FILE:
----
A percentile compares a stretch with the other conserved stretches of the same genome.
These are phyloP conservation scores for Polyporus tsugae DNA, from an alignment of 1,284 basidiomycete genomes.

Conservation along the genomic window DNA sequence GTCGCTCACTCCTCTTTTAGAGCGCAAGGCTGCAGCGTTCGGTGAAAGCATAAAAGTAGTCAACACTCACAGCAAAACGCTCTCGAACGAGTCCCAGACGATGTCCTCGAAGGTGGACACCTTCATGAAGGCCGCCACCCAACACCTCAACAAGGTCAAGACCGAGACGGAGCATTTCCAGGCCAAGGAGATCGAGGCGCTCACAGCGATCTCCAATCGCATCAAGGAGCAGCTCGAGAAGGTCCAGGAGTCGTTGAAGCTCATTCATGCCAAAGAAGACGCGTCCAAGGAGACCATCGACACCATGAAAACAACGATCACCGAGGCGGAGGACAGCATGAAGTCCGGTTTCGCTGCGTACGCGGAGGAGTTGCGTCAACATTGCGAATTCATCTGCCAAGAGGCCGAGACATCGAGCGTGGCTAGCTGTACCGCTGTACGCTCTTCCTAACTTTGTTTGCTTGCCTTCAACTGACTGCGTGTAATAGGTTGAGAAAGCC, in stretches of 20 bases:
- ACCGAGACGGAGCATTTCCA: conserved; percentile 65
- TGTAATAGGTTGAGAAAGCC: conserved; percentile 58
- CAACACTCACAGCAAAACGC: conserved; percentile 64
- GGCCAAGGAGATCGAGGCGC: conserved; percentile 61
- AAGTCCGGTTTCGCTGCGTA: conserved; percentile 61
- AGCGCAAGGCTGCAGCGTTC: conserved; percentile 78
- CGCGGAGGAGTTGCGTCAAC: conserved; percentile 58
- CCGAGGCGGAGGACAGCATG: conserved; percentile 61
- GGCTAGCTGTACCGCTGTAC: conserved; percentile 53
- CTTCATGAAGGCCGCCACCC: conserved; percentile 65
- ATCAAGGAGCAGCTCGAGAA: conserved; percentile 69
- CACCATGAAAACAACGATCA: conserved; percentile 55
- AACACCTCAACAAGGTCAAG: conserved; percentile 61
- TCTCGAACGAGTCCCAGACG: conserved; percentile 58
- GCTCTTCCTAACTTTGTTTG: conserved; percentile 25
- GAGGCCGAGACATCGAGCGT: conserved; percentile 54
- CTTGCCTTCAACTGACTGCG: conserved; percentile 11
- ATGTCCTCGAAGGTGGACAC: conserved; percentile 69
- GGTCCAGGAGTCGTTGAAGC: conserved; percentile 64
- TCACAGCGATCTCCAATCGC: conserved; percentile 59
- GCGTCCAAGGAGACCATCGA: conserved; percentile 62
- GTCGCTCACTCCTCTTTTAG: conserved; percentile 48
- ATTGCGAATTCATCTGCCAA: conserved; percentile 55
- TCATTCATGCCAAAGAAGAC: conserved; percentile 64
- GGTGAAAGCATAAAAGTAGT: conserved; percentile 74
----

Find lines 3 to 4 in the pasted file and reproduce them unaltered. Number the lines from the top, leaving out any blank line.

Conservation along the genomic window DNA sequence GTCGCTCACTCCTCTTTTAGAGCGCAAGGCTGCAGCGTTCGGTGAAAGCATAAAAGTAGTCAACACTCACAGCAAAACGCTCTCGAACGAGTCCCAGACGATGTCCTCGAAGGTGGACACCTTCATGAAGGCCGCCACCCAACACCTCAACAAGGTCAAGACCGAGACGGAGCATTTCCAGGCCAAGGAGATCGAGGCGCTCACAGCGATCTCCAATCGCATCAAGGAGCAGCTCGAGAAGGTCCAGGAGTCGTTGAAGCTCATTCATGCCAAAGAAGACGCGTCCAAGGAGACCATCGACACCATGAAAACAACGATCACCGAGGCGGAGGACAGCATGAAGTCCGGTTTCGCTGCGTACGCGGAGGAGTTGCGTCAACATTGCGAATTCATCTGCCAAGAGGCCGAGACATCGAGCGTGGCTAGCTGTACCGCTGTACGCTCTTCCTAACTTTGTTTGCTTGCCTTCAACTGACTGCGTGTAATAGGTTGAGAAAGCC, in stretches of 20 bases:
- ACCGAGACGGAGCATTTCCA: conserved; percentile 65